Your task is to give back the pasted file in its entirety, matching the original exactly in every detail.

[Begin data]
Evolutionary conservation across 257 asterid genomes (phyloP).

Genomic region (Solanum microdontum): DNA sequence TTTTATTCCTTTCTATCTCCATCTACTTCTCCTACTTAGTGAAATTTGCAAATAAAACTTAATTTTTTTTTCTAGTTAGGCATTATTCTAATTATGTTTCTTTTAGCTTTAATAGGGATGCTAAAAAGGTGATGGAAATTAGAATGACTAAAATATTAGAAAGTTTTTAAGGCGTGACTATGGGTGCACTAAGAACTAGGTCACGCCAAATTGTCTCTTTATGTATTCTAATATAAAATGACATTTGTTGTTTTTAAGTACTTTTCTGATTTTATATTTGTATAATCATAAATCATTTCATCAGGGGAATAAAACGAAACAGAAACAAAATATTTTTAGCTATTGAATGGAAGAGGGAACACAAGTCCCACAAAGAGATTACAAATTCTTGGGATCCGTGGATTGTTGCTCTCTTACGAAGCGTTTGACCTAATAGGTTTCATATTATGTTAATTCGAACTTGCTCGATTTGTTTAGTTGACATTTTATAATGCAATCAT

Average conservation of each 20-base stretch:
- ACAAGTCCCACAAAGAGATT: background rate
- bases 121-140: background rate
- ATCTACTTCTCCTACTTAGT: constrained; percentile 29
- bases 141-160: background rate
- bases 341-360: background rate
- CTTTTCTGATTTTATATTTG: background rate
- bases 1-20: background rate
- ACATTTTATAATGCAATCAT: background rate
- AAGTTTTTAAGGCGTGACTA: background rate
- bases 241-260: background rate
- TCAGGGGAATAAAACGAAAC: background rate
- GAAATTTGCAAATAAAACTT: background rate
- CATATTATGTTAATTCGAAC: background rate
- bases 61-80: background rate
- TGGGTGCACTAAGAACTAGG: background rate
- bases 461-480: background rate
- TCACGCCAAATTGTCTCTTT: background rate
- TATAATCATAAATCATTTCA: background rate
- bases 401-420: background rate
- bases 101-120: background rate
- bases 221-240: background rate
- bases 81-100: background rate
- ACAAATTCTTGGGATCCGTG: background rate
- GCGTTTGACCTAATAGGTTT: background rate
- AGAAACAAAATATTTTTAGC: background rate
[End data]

Evolutionary conservation across 257 asterid genomes (phyloP).

Genomic region (Solanum microdontum): DNA sequence TTTTATTCCTTTCTATCTCCATCTACTTCTCCTACTTAGTGAAATTTGCAAATAAAACTTAATTTTTTTTTCTAGTTAGGCATTATTCTAATTATGTTTCTTTTAGCTTTAATAGGGATGCTAAAAAGGTGATGGAAATTAGAATGACTAAAATATTAGAAAGTTTTTAAGGCGTGACTATGGGTGCACTAAGAACTAGGTCACGCCAAATTGTCTCTTTATGTATTCTAATATAAAATGACATTTGTTGTTTTTAAGTACTTTTCTGATTTTATATTTGTATAATCATAAATCATTTCATCAGGGGAATAAAACGAAACAGAAACAAAATATTTTTAGCTATTGAATGGAAGAGGGAACACAAGTCCCACAAAGAGATTACAAATTCTTGGGATCCGTGGATTGTTGCTCTCTTACGAAGCGTTTGACCTAATAGGTTTCATATTATGTTAATTCGAACTTGCTCGATTTGTTTAGTTGACATTTTATAATGCAATCAT

Average conservation of each 20-base stretch:
- ACAAGTCCCACAAAGAGATT: background rate
- bases 121-140: background rate
- ATCTACTTCTCCTACTTAGT: constrained; percentile 29
- bases 141-160: background rate
- bases 341-360: background rate
- CTTTTCTGATTTTATATTTG: background rate
- bases 1-20: background rate
- ACATTTTATAATGCAATCAT: background rate
- AAGTTTTTAAGGCGTGACTA: background rate
- bases 241-260: background rate
- TCAGGGGAATAAAACGAAAC: background rate
- GAAATTTGCAAATAAAACTT: background rate
- CATATTATGTTAATTCGAAC: background rate
- bases 61-80: background rate
- TGGGTGCACTAAGAACTAGG: background rate
- bases 461-480: background rate
- TCACGCCAAATTGTCTCTTT: background rate
- TATAATCATAAATCATTTCA: background rate
- bases 401-420: background rate
- bases 101-120: background rate
- bases 221-240: background rate
- bases 81-100: background rate
- ACAAATTCTTGGGATCCGTG: background rate
- GCGTTTGACCTAATAGGTTT: background rate
- AGAAACAAAATATTTTTAGC: background rate